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Making the invisible visible – where health meets housing

Did you know that the average person spends 90% of their lifetime indoors? If you are 40 years old, that’s a massive 36 years. We spend so much time indoors that we should be called the indoor generation!

Sure, there are lots of studies, evidence and awareness of what contributes to outdoor pollution and how it is harmful to health, but have you ever considered the quality of the air that you breathe indoors? Outdoor air pollution does not bounce off the front door, and there can also be significant sources of indoor air pollution. This all means that indoor air can be more polluted than outdoor.

To address this, Torus Foundation and our Healthy Neighbours Project Hubs have teamed up with the Beyond Transformation Programme, NIHR Applied Research Collaboration (ARC NWC) Equitable Place Based Health and Care team and Airthings to install indoor air quality monitors in the homes of eligible residents of leading North West social housing provider, Torus, across Liverpool, St Helens and Warrington.

The aim of our campaign is to use the indoor air quality monitors to get a better picture of the home environment, identify any structural causes of poor indoor air quality, and to empower households to make changes to improve their surroundings.

A prerequisite of having an indoor air quality monitor installed is for the household to have a child / children under the age of 5. We are focusing on these households because children are especially susceptible to poor air quality, with respiratory illnesses accounting for the majority of infections in children of this age group. Research shows 96% of homes have at least one type of indoor air quality issue ranging from excessive dust, high humidity, or emissions from cleaning products, and/or building materials.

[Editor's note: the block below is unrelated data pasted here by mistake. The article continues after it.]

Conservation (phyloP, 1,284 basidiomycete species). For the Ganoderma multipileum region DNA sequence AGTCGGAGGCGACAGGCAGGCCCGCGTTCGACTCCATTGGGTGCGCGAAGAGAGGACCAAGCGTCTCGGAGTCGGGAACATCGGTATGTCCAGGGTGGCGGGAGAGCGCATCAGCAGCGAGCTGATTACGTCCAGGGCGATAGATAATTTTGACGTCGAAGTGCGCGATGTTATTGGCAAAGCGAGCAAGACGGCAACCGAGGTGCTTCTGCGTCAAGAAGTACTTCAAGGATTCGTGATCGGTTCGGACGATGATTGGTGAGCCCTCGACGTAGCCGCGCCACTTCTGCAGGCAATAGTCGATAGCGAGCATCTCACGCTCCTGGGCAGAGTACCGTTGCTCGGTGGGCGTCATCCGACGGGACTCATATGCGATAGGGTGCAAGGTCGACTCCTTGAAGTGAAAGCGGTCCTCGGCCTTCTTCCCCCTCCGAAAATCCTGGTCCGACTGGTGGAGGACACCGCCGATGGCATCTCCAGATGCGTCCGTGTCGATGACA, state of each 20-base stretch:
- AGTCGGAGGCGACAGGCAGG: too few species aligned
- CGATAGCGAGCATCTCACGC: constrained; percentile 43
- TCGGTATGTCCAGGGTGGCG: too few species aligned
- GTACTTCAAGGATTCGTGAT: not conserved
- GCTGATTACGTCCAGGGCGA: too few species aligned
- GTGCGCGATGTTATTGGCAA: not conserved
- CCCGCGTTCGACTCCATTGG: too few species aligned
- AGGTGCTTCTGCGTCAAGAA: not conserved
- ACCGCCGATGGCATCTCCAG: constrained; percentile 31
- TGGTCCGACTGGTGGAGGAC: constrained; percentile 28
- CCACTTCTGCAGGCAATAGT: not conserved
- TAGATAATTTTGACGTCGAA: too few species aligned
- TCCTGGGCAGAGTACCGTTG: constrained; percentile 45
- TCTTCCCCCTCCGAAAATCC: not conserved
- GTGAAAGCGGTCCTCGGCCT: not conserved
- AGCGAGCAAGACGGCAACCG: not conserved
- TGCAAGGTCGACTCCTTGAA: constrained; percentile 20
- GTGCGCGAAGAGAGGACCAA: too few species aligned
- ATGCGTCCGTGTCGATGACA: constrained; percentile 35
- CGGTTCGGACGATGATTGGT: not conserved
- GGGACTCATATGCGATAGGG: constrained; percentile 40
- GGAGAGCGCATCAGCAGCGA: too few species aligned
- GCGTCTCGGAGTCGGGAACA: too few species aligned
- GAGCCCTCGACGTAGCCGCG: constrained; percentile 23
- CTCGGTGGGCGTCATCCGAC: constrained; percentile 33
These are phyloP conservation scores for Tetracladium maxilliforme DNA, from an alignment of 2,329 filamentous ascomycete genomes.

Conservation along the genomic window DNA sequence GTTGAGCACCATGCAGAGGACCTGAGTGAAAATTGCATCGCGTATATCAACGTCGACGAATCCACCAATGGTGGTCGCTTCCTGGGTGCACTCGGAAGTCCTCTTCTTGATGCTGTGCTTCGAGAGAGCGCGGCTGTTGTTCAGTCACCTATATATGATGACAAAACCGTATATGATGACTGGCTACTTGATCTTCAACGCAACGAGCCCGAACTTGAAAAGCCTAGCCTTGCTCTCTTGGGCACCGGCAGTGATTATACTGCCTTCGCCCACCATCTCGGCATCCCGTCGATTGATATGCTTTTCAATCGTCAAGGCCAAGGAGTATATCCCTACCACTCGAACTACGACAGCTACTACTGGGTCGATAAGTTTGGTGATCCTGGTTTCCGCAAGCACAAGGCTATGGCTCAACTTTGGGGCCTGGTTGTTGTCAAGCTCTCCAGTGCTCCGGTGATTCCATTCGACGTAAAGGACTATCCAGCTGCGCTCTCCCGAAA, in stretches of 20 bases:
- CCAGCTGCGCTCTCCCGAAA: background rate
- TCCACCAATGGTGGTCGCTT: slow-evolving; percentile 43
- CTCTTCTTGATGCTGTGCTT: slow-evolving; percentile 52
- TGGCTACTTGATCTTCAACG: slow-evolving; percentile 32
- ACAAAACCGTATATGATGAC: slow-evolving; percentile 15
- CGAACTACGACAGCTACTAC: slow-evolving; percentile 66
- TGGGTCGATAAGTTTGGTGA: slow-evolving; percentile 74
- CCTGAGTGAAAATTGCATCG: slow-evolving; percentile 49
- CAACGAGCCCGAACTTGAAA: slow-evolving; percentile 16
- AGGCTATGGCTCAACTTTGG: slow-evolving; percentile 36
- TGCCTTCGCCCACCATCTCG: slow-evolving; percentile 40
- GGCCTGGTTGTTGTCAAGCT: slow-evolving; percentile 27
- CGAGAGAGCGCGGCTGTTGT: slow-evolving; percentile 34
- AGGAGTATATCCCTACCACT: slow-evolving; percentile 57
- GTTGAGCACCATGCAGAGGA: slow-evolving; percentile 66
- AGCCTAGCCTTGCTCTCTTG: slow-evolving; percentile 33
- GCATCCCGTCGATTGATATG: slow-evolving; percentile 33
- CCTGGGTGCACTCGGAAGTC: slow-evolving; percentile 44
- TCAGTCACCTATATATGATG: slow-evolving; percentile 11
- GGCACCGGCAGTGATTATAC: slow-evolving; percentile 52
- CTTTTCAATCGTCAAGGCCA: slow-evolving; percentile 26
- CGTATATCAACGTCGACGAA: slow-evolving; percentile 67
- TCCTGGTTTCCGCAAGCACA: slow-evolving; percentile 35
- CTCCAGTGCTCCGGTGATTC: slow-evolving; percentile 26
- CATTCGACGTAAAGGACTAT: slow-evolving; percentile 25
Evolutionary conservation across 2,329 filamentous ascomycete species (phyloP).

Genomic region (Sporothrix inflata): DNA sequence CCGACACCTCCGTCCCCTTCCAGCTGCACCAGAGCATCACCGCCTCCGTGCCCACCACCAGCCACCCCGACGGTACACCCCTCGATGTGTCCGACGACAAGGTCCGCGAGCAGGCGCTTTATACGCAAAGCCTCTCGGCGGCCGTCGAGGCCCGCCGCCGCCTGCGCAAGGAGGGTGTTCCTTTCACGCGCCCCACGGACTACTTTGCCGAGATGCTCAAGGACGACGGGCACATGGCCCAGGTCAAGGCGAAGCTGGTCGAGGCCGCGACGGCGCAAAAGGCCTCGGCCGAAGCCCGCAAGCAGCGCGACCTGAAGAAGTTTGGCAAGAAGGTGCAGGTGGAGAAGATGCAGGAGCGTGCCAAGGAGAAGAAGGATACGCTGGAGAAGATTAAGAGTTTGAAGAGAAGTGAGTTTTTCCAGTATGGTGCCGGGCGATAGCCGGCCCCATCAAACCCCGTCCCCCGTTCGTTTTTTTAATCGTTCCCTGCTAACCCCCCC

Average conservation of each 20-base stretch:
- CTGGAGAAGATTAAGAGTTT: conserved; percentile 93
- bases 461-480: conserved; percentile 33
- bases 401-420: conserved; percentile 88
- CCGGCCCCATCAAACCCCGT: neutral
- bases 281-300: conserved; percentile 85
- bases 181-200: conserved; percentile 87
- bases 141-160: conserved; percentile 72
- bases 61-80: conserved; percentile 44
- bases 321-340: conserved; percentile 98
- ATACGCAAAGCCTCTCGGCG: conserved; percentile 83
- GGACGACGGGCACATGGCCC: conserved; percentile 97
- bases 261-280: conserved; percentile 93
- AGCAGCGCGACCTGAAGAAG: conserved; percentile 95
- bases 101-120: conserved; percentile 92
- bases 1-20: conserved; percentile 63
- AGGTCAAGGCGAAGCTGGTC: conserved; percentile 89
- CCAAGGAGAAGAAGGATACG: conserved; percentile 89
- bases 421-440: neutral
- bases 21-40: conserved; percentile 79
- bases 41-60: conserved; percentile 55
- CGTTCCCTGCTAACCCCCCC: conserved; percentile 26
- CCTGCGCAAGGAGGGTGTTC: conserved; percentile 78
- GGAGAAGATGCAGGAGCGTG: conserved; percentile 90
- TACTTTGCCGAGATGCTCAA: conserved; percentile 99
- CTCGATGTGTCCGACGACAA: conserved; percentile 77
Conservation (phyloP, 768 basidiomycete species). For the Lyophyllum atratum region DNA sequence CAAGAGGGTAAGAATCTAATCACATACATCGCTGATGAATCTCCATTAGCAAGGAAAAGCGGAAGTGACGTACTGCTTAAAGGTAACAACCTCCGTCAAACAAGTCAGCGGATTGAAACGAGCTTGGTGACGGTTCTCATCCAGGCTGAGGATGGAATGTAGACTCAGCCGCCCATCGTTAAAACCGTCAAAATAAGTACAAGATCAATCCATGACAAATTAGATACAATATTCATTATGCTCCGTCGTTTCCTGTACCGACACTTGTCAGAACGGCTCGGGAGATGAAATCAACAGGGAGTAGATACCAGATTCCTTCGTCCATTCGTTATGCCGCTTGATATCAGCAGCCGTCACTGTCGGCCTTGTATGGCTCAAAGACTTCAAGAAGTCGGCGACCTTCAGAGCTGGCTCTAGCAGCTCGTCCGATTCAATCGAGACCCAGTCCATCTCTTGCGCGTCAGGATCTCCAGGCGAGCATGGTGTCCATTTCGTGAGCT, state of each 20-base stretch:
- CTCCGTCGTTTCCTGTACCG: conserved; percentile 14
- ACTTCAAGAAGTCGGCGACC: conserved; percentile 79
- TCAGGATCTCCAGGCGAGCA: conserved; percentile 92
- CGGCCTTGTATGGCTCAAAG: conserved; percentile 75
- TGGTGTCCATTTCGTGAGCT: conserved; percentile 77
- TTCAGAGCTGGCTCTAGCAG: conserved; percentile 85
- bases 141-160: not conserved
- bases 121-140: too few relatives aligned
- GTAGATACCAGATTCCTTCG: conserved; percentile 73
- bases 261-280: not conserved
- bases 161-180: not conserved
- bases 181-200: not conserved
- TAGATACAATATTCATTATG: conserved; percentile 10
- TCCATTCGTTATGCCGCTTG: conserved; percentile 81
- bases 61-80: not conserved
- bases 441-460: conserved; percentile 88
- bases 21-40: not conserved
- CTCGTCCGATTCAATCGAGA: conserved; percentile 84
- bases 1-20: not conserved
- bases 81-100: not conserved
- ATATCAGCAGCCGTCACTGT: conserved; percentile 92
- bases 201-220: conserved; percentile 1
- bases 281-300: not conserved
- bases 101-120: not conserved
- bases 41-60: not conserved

The data collected in the home is visible on a customisable screen and the tenant can choose to display the insights that matter to them. There is a colour-coded indicator which shows overall air quality good, fair or poor using a RAG rating. A QR code is generated and given to each household so tenants can see their data any time, anywhere.

The project group have access to an online dashboard. This allows overall access to each device where reports can be generated and shows a breakdown of data. Alongside this data, we are having regular conversations with tenants to ask about what changes they are making, and volunteers from the Foundation’s Healthy Neighbours Project are sharing hints and tips to improve the quality of the air.

Extraction from building ‘M’ for humidity:

 

Extraction from building ‘M’ for temperature:

In homes where the indoor air quality monitors have been installed, informal feedback from many participants has shown that changes are being made already. Extractor fans are being used, there is a reduction in misuse of cleaning products and fewer candles are being burned, alongside improved ventilation of the homes.

So, what’s your next move? Join the conversation, join the movement, and let’s improve indoor air quality together #ICareAboutMyIndoorAir

If you would like further information about the Air Quality Monitoring Project, contact Torus Foundation via info@torusfoundation.org.uk.

 

By Melanie Pilling, Torus Foundation and Douglas Booker, NIHR Applied Research Collaboration

Visit the #AskAboutAsthma 2022 campaign page for more content.